GOINGS ON AND WORTHWHILE: NJ Emerging Artists Series; SHERRY RUBEL; CHANGING PERSPECTIVES/Photography now at The Monmouth Museum bY Calvin Schwartz July 20, 2015(0)
GOINGS ON AND WORTHWHILE: NJ Emerging Artists Series; SHERRY RUBEL; CHANGING PERSPECTIVES/Photography now at The Monmouth Museum bY Calvin Schwartz July 20, 2015
Let me cut to the essence. This art exhibit focuses on homelessness here in New Jersey. How I arrived here, living comfortably in suburban Monmouth County, far removed from homeless images except an occasional sighting of people sleeping on the floor in Penn Station, NYC or down 33rd Street in the midst of winter, is a brief story of synchronicity and being in the right place.
Over three years ago, on Easter Sunday, I was asked to cover a musical concert rally for the homeless living in Tent City, Lakewood. From a distance, I saw a yellow school bus deposit residents of Tent City at the plaza during the concert. There were grilled hot dogs and tables of donated clothing waiting for them. I was too far away to interact. Minister Stephen Brigham spoke about the needs of the homeless and the shortcomings of Ocean County. At the end of the day, I packed up my camera, went home for a warm dinner and forgot about that day only after writing an article on the great music heard which was organized by Rosemary Conte.
A few months after Sandy devastated, I was at a benefit concert at McCloone’s in Asbury Park. Rosemary Conte performed again and just after, she introduced me to Sherry Rubel, who was involved in promoting the concert. A month later, Sherry and I had coffee in East Brunswick and subtlety I was being inculcated into the world of Tent City and homelessness. A few weeks later, Tara-Jean Vitale, co-host at NJ Discover TV, and I were walking around the snow covered dirt roads of Tent City. It was cold, stark and numbing to see how people survived in just tents without electricity, running water or heat. I’d never be quite the same again thanks to Sherry’s activism and soul. Before its ultimate date with bulldozers, I’d been to Tent City several times.
The photographic art exhibit of Sherry Rubel’s emotional journey into Tent City and homelessness is now at The Monmouth Museum until August 9th. Her photos (art) are stark, expressive and black and white; for me a magnetizing effect that deposits me right back to Tent City with feeling and raw emotion. I call her photos “earthy art.” They grab your sensibility and ultimately, for viewers, may possess the energy of involvement. Visiting the Monmouth Museum is one of those perfect night/day adventures. Red Bank, with its plethora of eateries a few minutes away, adds to allure of Sherry’s exhibit, the Museum’s offerings and a perfect family cultural outing.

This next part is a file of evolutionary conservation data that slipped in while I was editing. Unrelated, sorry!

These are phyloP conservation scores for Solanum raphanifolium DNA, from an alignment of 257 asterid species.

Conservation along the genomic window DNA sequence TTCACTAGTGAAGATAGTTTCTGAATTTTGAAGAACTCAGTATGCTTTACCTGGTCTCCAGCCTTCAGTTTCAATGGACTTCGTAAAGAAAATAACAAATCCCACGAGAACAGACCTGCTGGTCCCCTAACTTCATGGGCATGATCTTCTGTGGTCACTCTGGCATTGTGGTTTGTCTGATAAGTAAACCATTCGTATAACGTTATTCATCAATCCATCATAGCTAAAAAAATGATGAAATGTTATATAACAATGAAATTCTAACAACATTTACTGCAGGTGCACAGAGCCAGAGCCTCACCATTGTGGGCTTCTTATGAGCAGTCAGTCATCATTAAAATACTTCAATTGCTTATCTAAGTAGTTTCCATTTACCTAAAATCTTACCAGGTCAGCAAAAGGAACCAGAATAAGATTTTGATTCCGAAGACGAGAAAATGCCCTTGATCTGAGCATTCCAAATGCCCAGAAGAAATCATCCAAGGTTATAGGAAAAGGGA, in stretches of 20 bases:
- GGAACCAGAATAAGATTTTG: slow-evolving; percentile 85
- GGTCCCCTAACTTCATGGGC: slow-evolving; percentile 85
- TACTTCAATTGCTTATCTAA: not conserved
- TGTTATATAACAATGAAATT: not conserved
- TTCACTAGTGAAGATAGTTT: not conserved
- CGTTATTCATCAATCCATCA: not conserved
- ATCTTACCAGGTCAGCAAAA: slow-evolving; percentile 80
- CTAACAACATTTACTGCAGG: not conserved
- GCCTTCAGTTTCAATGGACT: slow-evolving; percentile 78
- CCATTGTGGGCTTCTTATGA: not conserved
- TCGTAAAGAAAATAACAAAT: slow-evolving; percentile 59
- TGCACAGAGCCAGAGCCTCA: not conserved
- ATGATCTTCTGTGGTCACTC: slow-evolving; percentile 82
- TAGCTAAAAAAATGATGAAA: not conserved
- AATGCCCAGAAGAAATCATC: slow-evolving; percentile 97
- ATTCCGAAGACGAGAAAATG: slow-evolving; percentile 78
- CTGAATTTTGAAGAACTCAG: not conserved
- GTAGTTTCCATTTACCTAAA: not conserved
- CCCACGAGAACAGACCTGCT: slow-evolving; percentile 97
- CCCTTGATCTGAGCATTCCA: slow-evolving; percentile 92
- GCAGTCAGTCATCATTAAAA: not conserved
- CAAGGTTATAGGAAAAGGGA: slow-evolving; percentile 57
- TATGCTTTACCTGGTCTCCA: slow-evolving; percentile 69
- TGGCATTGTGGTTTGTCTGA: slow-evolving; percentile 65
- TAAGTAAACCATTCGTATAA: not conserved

For more info: @RevivalVillage https://www.facebook.com/tentcitybook
Tent City in Lakewood. The Movie Documentary ‘Destiny’s Bridge.’ A Movie Review and Personal Journey to Involvement. Premiere August 7th at Two River Theater in Red Bank By Calvin Schwartz August 1st 2013(4)
Tent City in Lakewood. The Movie Documentary ‘Destiny’s Bridge.’ A Movie Review and Personal Journey to Involvement. Premiere August 7th at Two River Theatre in Red Bank By Calvin Schwartz August 1st 2013
Right off the top of my frontal lobe, I need to say that this amazing documentary by filmmaker Jack Ballo, ‘Destiny’s Bridge,’ where he spent a year of his life recording the lives of the homeless in Lakewood, is having its world premiere at Two River Theater in Red Bank, New Jersey on August 7th.
Journeys to sensitivity and understanding sometimes begin innocently with little fanfare and symphonies. On Easter Sunday 2012, I attended a concert of awareness for the people of Tent City in Lakewood passionately put together by Rosemary Conte. With my son, we filmed the event for NJ Discover. I had no concept of what Tent City was and the fact that around 100 humans were living in tents for years without electricity, heat or basic amenities because Ocean County has no shelters for the homeless. Tent City was 24 minutes from where I’ve lived for 24 years but that didn’t register in my frontal lobe. While listening to the music close to the staging area, a bus of Tent City residents arrived at the far end of the plaza for food and clothing donations. Minister Stephen Brigham brought the tent residents in his yellow school bus; that scene was still far away from me in several ways. I stayed with my son but saw people holding empty plates waiting on a food line. An image of President Herbert Hoover’s Great Depression flashed across my unsympathetic retina. Close to the musicians I remained. It seemed the thing to do. When I got home that night, I forgot about the hungry homeless and talked to my family about the special Jersey musicians I heard for the first time.
Cut to January. Hurricane Sandy relief concerts were happening all over the Garden State. My past written words of support and admiration for Rosemary Conte and her wondrous musical and life contributions caught up to her; we became friends. She invited me to cover a Sandy benefit concert at McCloone’s in Asbury Park for NJ Discover. I interviewed her and then came an introduction to Sherry Rubel, concert organizer, photographer extraordinaire and Tent City activist.